Last year's Trail Bike of the Year is back to defend its title
Twelve months ago, Trail bike of the Year in the 29in category was the YT Jeffsy 29 CF. It’s back again this year to defend its title.
On paper looks every bit as well spcced as its predecessor, but a year is a long time in the bike business and there are plenty of new bikes challenging for that coveted crown.
YT Jeffsy 29 CF review
Price wise the Jeffsy 29 CF is £200 more than anything else in its class, but for the extra dosh you do get a full carbon frame, and that means front triangle, chainstays, seatstays and linkage. It’s nicely finished too and comes with armour at all the pinch points like the down tube, chainstays and BB area. Four sizes are available and to keep the handling balanced across the range YT uses proportional chainstays – small and medium fames get 435mm stays, large and XL bikes have 440mm.
Last year’s bike came with Fox Performance Elite suspension front and rear but this year YT has switched to a RockShox Pike RCT3 suspension fork and Monarch RT3 shock. Front and rear travel is the same at 140mm, but the fork offset is now 51mm, rather than 44mm so the bike is a little longer.
On the rear the Jeffsy 29 CF still has adjustable geometry, which is accessed via a flip chip located on the tip of the seatstay assembly. There are two settings – low/slack or high/steep. You can flip the chip mid-ride but you will need two 5mm Allen keys to do so.
Very few manufacturers bother to fit the bigger 31mm Torque caps to mate with RockShox dropouts. These increase steering precision but the ones on the E13 wheels are loose fitting so constantly fell off when we tried to get the wheel in and out.
YT bucks the SRAM Eagle trend and fits a Shimano shifter and derailleur with E13’s new 11-speed, 9-46t cassette. This has a whopping 511% gearing range so the jump between the upper and lower gears is bigger than on a SRAM Eagle cluster. The overly all gearing is higher though and combined with a 32T chainring up front, the resulting lowest gear is actually harder to push. We’d definitely consider swapping to a 30T if you struggle with fitness on the climbs.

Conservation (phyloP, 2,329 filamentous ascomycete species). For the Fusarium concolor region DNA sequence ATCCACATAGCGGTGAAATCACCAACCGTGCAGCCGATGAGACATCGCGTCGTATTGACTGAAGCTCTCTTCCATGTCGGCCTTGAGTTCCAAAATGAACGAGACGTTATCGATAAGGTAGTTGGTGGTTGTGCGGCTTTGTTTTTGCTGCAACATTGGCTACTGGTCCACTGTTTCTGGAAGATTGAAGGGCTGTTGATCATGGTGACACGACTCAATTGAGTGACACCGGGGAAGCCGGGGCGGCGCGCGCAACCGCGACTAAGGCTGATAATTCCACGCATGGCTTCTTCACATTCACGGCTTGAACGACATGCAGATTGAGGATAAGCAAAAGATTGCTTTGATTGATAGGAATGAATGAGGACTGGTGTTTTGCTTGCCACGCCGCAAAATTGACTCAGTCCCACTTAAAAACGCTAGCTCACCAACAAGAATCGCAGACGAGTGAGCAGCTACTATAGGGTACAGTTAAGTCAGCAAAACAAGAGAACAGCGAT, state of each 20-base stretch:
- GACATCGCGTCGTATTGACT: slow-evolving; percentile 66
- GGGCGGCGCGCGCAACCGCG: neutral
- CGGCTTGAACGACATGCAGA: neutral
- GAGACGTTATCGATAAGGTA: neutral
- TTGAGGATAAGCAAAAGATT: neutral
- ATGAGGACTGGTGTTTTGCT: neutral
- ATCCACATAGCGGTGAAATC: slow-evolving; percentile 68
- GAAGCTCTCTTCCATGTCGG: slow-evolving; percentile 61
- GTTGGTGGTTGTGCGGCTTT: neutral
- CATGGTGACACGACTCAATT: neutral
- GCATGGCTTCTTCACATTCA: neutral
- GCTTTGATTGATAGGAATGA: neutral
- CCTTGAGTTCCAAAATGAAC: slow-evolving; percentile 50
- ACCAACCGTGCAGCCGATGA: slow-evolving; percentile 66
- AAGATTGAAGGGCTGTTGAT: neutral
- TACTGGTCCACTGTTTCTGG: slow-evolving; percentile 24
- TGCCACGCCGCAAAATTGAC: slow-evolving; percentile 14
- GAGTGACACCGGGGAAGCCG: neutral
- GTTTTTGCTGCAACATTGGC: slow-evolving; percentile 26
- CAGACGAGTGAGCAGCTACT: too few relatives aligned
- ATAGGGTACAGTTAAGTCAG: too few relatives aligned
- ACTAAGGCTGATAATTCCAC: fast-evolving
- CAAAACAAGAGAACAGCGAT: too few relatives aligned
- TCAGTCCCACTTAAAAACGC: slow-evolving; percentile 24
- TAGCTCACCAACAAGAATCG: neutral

Following the current trend of more drop, YT has fitted a 150mm E13 TRS dropper post to the size L Jeffsy, but unfortunately, we ran into a sizing issue with the longer post. That’s because increasing the drop means there’s more post in the frame but on the Jeffsy the upper link pivot interrupts the seat tube about half way down so it will only go so low. On our large test bike there’s about 25mm lower shaft exposed, which means it’s like riding a 170mm post and at full extension we really struggled to reach the pedals. With infinitely adjustable posts, like the RockShox Reverb, you can just drop it a bit to compensate, but the E13 TRS dropper with three pre-set heights we actually had to drop the post to the second (110mm) position and extend the post in the frame to get the correct saddle height. YT does offer the Jeffsy 29 CF with a 125mm post, which may be the only choice if you’re average height.
Compared to last year’s bike, the new Jeffsy 29 CF is every bit as well dressed and even comes with a few upgrades like a better fork and rear shock. However, the geometry is starting to look a little dated – the bike has the shortest reach, the steepest head angle and the highest bottom bracket height for its travel. It’s still nippy and efficient but the sizing is just too short and the fit is made worse by the lack of infinite adjustment in the dropper post. That’s not particularly the fault of the post, it’s just the two things don’t mesh very well together. The Jeffsy 29 CF has also put on about half a kilo since we tested it last year but that seems to be the case with all bikes that have gone to Boost spacing.
Even though the Jeffsy 29 CF is £200 cheaper than the bike we tested 12 months ago, it still has an amazing frame and fantastic components for the money. Unfortunately, while the spec has moved on, the ride quality has taken a step back. We felt perched on the Jeffsy 29 CF and it felt nervous and edgy compared to the other three bikes in this test. The issue with the seat post also put the mockers on a lot of our rides because we were constantly worried about it firing back to full height.